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Rumors of Changes to Temple Worship

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4 hours ago, SouthernMo said:

Not sure I understand...

All morality is based on feelings.

Do you know it is wrong to kill?

Where is your evidence other than feelings?

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19 hours ago, clarkgoble said:

Usually it's just liberals upset both by changes and not changes (or oddly today both simultaneously). 

What I see is a few, who might be described as conservative, that are upset that we are changing the temple covenants.  And I see others (the larger group), who might be described as liberals, that are happy for the changes but upset by the lack of explanation and prohibition on discussion.

The lack (so far) of any authoritative explanation of the changes and/or sharing of the revelation from which they were derived seems to set the church up for more gaslighting of members in the future.

We silently change things (like the horrific penalties from pre-1990) and those, like me, who still struggle through the temple because of them can't really have any meaningful discussion.  The same will happen with this if it isn't addressed in a more meaningful way.

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4 hours ago, SouthernMo said:

I asked you about your post:

I am asking you for a reference from the Book of Mormon in which the Father clearly spells out what is required for salvation and that authority is needed.

And I provided it twice.

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3 hours ago, the narrator said:

It would be interesting to know if The Brethren felt okay making the change because of historical research that seems to show that Brigham Young introduced the language making women subordinate to their husbands in response to Young's belief that Joseph's death was partly due to Emma's rejection of polygamy. Ben Park wrote a good thread on it yesterday that you can read here.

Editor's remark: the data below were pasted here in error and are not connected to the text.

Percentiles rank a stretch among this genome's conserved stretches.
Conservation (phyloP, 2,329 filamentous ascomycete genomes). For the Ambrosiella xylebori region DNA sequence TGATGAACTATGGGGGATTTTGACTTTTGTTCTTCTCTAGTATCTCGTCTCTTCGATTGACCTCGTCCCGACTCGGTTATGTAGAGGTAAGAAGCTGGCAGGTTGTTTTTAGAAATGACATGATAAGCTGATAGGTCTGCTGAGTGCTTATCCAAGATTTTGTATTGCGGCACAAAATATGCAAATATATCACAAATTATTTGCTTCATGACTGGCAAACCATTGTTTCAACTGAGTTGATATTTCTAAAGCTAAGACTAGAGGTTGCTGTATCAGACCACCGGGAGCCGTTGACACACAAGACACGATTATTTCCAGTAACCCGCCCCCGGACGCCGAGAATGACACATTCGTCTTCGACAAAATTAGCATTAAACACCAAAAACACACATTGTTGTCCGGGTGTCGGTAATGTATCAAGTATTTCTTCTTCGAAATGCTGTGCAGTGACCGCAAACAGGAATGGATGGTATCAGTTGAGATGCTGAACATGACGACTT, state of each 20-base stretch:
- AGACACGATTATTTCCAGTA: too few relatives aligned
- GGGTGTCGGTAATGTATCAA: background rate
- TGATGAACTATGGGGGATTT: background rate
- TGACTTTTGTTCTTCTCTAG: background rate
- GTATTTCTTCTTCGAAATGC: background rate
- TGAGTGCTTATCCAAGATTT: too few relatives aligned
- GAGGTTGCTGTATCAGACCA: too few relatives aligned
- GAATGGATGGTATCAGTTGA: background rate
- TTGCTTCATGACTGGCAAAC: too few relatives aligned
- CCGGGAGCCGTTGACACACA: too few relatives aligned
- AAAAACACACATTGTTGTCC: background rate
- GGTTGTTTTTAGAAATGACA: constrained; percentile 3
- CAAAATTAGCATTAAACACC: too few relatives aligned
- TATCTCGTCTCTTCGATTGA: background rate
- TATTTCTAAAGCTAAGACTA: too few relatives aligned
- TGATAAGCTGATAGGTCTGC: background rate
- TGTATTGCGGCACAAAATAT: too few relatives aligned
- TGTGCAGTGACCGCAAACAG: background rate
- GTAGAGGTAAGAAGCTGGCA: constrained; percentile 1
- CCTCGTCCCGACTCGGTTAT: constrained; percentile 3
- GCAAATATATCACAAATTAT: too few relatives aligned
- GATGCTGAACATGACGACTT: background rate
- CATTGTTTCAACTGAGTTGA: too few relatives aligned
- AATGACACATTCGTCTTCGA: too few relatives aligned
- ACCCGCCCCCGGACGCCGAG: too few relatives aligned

Also, I was just told about these words by Brigham Young in a book we are editing, from the High Priest Quorum Record on March 9, 1945:

 

CR 1000 1_f0001_00096.jpg

Wow, lots to think about here. BY, not a favorite. :(

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1 hour ago, mfbukowski said:

All morality is based on feelings.

Do you know it is wrong to kill?

Where is your evidence other than feelings?

See my answer to @Calm

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51 minutes ago, Bernard Gui said:

And I provided it twice.

I must be daft because in the verses you shared with me, only 2 Nephi 31:11&15 seem to be the voice of God the father.  And those verses - those words of God the Father - don’t indicate that authority is needed (as you claim the words of Elohim do). They underline the importance of being baptized in the name of Christ.

The other verses are filled in by Christ’s words and Nephi’s.

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2 hours ago, CA Steve said:

Which, if true, raises the question of why it took 174 years and historical research to effect the changes instead of it occurring through a revelatory process in a much quicker time frame?

That would be my question too, I understand errors creeping in sometimes..but 174 years? Seems odd.

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7 hours ago, Tacenda said:

I just read on another board someone said that someone in the know said this change has been in the works for a year. And that there had been a survey sent to women asking about their feelings in the temple. And that temple attendance by women has dwindled. And in their opinion this change is for the upcoming generations, I would agree. IMO, like all the other changes in the temple, it's propelled by the regular members and their answers on the surveys that have been given. 

 

I was hoping it wouldn’t be surveys.Maybe I don’t understand exactly what happened, but Surveys don’t seem to be the common pattern for the last major dispensations..